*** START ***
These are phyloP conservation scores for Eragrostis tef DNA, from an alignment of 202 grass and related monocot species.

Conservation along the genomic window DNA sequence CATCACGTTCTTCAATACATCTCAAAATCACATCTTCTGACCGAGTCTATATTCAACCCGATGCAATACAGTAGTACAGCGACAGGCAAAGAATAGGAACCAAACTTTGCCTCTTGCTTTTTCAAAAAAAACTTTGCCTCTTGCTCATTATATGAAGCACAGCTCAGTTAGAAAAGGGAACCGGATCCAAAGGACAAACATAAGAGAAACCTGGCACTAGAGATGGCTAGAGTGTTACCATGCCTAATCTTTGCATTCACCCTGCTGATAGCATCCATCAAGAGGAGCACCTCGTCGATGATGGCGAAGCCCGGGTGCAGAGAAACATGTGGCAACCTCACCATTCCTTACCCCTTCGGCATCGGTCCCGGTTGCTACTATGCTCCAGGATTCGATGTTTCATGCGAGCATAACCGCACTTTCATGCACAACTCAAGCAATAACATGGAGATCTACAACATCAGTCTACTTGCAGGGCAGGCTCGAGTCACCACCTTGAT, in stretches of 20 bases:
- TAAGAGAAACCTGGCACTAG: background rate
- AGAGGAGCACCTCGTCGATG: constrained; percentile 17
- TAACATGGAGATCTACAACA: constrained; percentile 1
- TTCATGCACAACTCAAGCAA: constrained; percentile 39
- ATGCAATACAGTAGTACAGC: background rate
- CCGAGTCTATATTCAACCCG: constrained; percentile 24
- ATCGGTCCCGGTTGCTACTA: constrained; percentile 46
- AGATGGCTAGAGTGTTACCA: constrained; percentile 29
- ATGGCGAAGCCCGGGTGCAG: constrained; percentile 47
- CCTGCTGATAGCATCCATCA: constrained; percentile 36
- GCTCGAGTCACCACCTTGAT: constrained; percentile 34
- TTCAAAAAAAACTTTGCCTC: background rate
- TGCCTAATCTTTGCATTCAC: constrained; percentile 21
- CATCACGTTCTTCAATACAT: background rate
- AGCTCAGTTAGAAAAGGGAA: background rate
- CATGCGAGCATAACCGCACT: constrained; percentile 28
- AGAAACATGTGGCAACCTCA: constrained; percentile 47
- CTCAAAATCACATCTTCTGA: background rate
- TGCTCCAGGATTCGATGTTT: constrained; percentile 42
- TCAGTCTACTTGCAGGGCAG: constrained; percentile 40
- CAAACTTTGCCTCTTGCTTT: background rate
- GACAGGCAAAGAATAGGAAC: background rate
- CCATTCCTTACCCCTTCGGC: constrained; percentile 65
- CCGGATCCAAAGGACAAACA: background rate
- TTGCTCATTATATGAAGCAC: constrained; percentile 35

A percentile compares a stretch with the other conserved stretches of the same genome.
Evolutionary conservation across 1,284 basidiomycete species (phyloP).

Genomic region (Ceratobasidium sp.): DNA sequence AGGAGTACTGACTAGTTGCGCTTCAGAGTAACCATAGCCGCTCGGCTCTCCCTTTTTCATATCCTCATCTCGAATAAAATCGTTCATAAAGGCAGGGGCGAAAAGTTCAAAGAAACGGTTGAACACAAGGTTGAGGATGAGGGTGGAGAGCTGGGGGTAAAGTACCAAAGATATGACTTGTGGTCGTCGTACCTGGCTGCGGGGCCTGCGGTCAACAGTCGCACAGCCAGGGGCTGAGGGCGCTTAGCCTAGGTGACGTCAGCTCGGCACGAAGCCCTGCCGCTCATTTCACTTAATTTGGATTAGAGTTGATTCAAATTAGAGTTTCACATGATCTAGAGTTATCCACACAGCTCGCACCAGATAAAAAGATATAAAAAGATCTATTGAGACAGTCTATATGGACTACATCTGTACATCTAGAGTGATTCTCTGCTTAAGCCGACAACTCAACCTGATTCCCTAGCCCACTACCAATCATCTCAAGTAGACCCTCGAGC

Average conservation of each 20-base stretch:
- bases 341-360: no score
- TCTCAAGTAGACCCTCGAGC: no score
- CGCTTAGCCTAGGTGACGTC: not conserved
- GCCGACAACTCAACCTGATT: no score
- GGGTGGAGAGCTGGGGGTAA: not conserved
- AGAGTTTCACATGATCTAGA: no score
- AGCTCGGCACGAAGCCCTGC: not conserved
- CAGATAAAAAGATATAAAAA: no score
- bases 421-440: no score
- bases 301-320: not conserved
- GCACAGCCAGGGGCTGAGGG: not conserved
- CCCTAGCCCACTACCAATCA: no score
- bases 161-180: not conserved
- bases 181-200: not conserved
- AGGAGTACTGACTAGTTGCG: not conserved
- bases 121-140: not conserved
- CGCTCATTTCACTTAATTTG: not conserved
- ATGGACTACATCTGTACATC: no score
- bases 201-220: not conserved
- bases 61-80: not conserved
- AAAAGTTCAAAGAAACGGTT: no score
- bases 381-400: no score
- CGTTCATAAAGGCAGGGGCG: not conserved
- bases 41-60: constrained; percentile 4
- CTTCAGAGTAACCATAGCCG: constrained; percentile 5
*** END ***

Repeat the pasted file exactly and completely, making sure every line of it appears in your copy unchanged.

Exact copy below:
These are phyloP conservation scores for Eragrostis tef DNA, from an alignment of 202 grass and related monocot species.

Conservation along the genomic window DNA sequence CATCACGTTCTTCAATACATCTCAAAATCACATCTTCTGACCGAGTCTATATTCAACCCGATGCAATACAGTAGTACAGCGACAGGCAAAGAATAGGAACCAAACTTTGCCTCTTGCTTTTTCAAAAAAAACTTTGCCTCTTGCTCATTATATGAAGCACAGCTCAGTTAGAAAAGGGAACCGGATCCAAAGGACAAACATAAGAGAAACCTGGCACTAGAGATGGCTAGAGTGTTACCATGCCTAATCTTTGCATTCACCCTGCTGATAGCATCCATCAAGAGGAGCACCTCGTCGATGATGGCGAAGCCCGGGTGCAGAGAAACATGTGGCAACCTCACCATTCCTTACCCCTTCGGCATCGGTCCCGGTTGCTACTATGCTCCAGGATTCGATGTTTCATGCGAGCATAACCGCACTTTCATGCACAACTCAAGCAATAACATGGAGATCTACAACATCAGTCTACTTGCAGGGCAGGCTCGAGTCACCACCTTGAT, in stretches of 20 bases:
- TAAGAGAAACCTGGCACTAG: background rate
- AGAGGAGCACCTCGTCGATG: constrained; percentile 17
- TAACATGGAGATCTACAACA: constrained; percentile 1
- TTCATGCACAACTCAAGCAA: constrained; percentile 39
- ATGCAATACAGTAGTACAGC: background rate
- CCGAGTCTATATTCAACCCG: constrained; percentile 24
- ATCGGTCCCGGTTGCTACTA: constrained; percentile 46
- AGATGGCTAGAGTGTTACCA: constrained; percentile 29
- ATGGCGAAGCCCGGGTGCAG: constrained; percentile 47
- CCTGCTGATAGCATCCATCA: constrained; percentile 36
- GCTCGAGTCACCACCTTGAT: constrained; percentile 34
- TTCAAAAAAAACTTTGCCTC: background rate
- TGCCTAATCTTTGCATTCAC: constrained; percentile 21
- CATCACGTTCTTCAATACAT: background rate
- AGCTCAGTTAGAAAAGGGAA: background rate
- CATGCGAGCATAACCGCACT: constrained; percentile 28
- AGAAACATGTGGCAACCTCA: constrained; percentile 47
- CTCAAAATCACATCTTCTGA: background rate
- TGCTCCAGGATTCGATGTTT: constrained; percentile 42
- TCAGTCTACTTGCAGGGCAG: constrained; percentile 40
- CAAACTTTGCCTCTTGCTTT: background rate
- GACAGGCAAAGAATAGGAAC: background rate
- CCATTCCTTACCCCTTCGGC: constrained; percentile 65
- CCGGATCCAAAGGACAAACA: background rate
- TTGCTCATTATATGAAGCAC: constrained; percentile 35

A percentile compares a stretch with the other conserved stretches of the same genome.
Evolutionary conservation across 1,284 basidiomycete species (phyloP).

Genomic region (Ceratobasidium sp.): DNA sequence AGGAGTACTGACTAGTTGCGCTTCAGAGTAACCATAGCCGCTCGGCTCTCCCTTTTTCATATCCTCATCTCGAATAAAATCGTTCATAAAGGCAGGGGCGAAAAGTTCAAAGAAACGGTTGAACACAAGGTTGAGGATGAGGGTGGAGAGCTGGGGGTAAAGTACCAAAGATATGACTTGTGGTCGTCGTACCTGGCTGCGGGGCCTGCGGTCAACAGTCGCACAGCCAGGGGCTGAGGGCGCTTAGCCTAGGTGACGTCAGCTCGGCACGAAGCCCTGCCGCTCATTTCACTTAATTTGGATTAGAGTTGATTCAAATTAGAGTTTCACATGATCTAGAGTTATCCACACAGCTCGCACCAGATAAAAAGATATAAAAAGATCTATTGAGACAGTCTATATGGACTACATCTGTACATCTAGAGTGATTCTCTGCTTAAGCCGACAACTCAACCTGATTCCCTAGCCCACTACCAATCATCTCAAGTAGACCCTCGAGC

Average conservation of each 20-base stretch:
- bases 341-360: no score
- TCTCAAGTAGACCCTCGAGC: no score
- CGCTTAGCCTAGGTGACGTC: not conserved
- GCCGACAACTCAACCTGATT: no score
- GGGTGGAGAGCTGGGGGTAA: not conserved
- AGAGTTTCACATGATCTAGA: no score
- AGCTCGGCACGAAGCCCTGC: not conserved
- CAGATAAAAAGATATAAAAA: no score
- bases 421-440: no score
- bases 301-320: not conserved
- GCACAGCCAGGGGCTGAGGG: not conserved
- CCCTAGCCCACTACCAATCA: no score
- bases 161-180: not conserved
- bases 181-200: not conserved
- AGGAGTACTGACTAGTTGCG: not conserved
- bases 121-140: not conserved
- CGCTCATTTCACTTAATTTG: not conserved
- ATGGACTACATCTGTACATC: no score
- bases 201-220: not conserved
- bases 61-80: not conserved
- AAAAGTTCAAAGAAACGGTT: no score
- bases 381-400: no score
- CGTTCATAAAGGCAGGGGCG: not conserved
- bases 41-60: constrained; percentile 4
- CTTCAGAGTAACCATAGCCG: constrained; percentile 5